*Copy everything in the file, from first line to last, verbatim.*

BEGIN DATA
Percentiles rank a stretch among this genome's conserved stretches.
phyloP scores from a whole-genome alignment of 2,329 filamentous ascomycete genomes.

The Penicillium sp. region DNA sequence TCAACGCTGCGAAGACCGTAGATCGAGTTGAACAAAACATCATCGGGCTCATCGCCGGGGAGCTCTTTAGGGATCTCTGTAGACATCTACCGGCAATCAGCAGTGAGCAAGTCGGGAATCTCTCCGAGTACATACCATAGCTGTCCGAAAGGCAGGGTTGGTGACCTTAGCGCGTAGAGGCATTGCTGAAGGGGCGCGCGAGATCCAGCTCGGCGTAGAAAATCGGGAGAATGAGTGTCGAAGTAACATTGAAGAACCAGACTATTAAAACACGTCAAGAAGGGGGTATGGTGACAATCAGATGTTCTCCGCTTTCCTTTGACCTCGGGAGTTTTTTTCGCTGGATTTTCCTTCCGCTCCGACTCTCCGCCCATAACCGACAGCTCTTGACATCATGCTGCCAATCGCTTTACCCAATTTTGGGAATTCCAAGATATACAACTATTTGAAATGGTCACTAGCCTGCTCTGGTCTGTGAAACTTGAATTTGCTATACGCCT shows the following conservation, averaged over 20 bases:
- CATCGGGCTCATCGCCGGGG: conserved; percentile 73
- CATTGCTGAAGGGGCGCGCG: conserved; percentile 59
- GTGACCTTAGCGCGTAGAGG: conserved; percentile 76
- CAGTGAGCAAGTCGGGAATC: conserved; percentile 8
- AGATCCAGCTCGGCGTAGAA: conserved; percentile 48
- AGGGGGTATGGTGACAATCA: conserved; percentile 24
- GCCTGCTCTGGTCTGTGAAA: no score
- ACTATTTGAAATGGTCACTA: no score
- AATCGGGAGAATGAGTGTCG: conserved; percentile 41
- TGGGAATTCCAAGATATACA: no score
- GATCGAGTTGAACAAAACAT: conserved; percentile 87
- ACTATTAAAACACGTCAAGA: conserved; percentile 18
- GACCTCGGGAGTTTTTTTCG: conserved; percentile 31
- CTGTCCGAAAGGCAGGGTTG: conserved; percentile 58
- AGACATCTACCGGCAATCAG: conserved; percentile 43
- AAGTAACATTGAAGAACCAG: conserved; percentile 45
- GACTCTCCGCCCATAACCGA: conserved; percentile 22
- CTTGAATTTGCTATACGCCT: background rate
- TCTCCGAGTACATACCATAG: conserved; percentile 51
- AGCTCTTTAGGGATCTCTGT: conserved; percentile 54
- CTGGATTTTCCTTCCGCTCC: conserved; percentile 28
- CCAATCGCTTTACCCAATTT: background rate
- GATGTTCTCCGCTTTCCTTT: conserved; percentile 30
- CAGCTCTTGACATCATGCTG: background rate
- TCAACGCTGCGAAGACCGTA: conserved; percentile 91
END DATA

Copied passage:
Percentiles rank a stretch among this genome's conserved stretches.
phyloP scores from a whole-genome alignment of 2,329 filamentous ascomycete genomes.

The Penicillium sp. region DNA sequence TCAACGCTGCGAAGACCGTAGATCGAGTTGAACAAAACATCATCGGGCTCATCGCCGGGGAGCTCTTTAGGGATCTCTGTAGACATCTACCGGCAATCAGCAGTGAGCAAGTCGGGAATCTCTCCGAGTACATACCATAGCTGTCCGAAAGGCAGGGTTGGTGACCTTAGCGCGTAGAGGCATTGCTGAAGGGGCGCGCGAGATCCAGCTCGGCGTAGAAAATCGGGAGAATGAGTGTCGAAGTAACATTGAAGAACCAGACTATTAAAACACGTCAAGAAGGGGGTATGGTGACAATCAGATGTTCTCCGCTTTCCTTTGACCTCGGGAGTTTTTTTCGCTGGATTTTCCTTCCGCTCCGACTCTCCGCCCATAACCGACAGCTCTTGACATCATGCTGCCAATCGCTTTACCCAATTTTGGGAATTCCAAGATATACAACTATTTGAAATGGTCACTAGCCTGCTCTGGTCTGTGAAACTTGAATTTGCTATACGCCT shows the following conservation, averaged over 20 bases:
- CATCGGGCTCATCGCCGGGG: conserved; percentile 73
- CATTGCTGAAGGGGCGCGCG: conserved; percentile 59
- GTGACCTTAGCGCGTAGAGG: conserved; percentile 76
- CAGTGAGCAAGTCGGGAATC: conserved; percentile 8
- AGATCCAGCTCGGCGTAGAA: conserved; percentile 48
- AGGGGGTATGGTGACAATCA: conserved; percentile 24
- GCCTGCTCTGGTCTGTGAAA: no score
- ACTATTTGAAATGGTCACTA: no score
- AATCGGGAGAATGAGTGTCG: conserved; percentile 41
- TGGGAATTCCAAGATATACA: no score
- GATCGAGTTGAACAAAACAT: conserved; percentile 87
- ACTATTAAAACACGTCAAGA: conserved; percentile 18
- GACCTCGGGAGTTTTTTTCG: conserved; percentile 31
- CTGTCCGAAAGGCAGGGTTG: conserved; percentile 58
- AGACATCTACCGGCAATCAG: conserved; percentile 43
- AAGTAACATTGAAGAACCAG: conserved; percentile 45
- GACTCTCCGCCCATAACCGA: conserved; percentile 22
- CTTGAATTTGCTATACGCCT: background rate
- TCTCCGAGTACATACCATAG: conserved; percentile 51
- AGCTCTTTAGGGATCTCTGT: conserved; percentile 54
- CTGGATTTTCCTTCCGCTCC: conserved; percentile 28
- CCAATCGCTTTACCCAATTT: background rate
- GATGTTCTCCGCTTTCCTTT: conserved; percentile 30
- CAGCTCTTGACATCATGCTG: background rate
- TCAACGCTGCGAAGACCGTA: conserved; percentile 91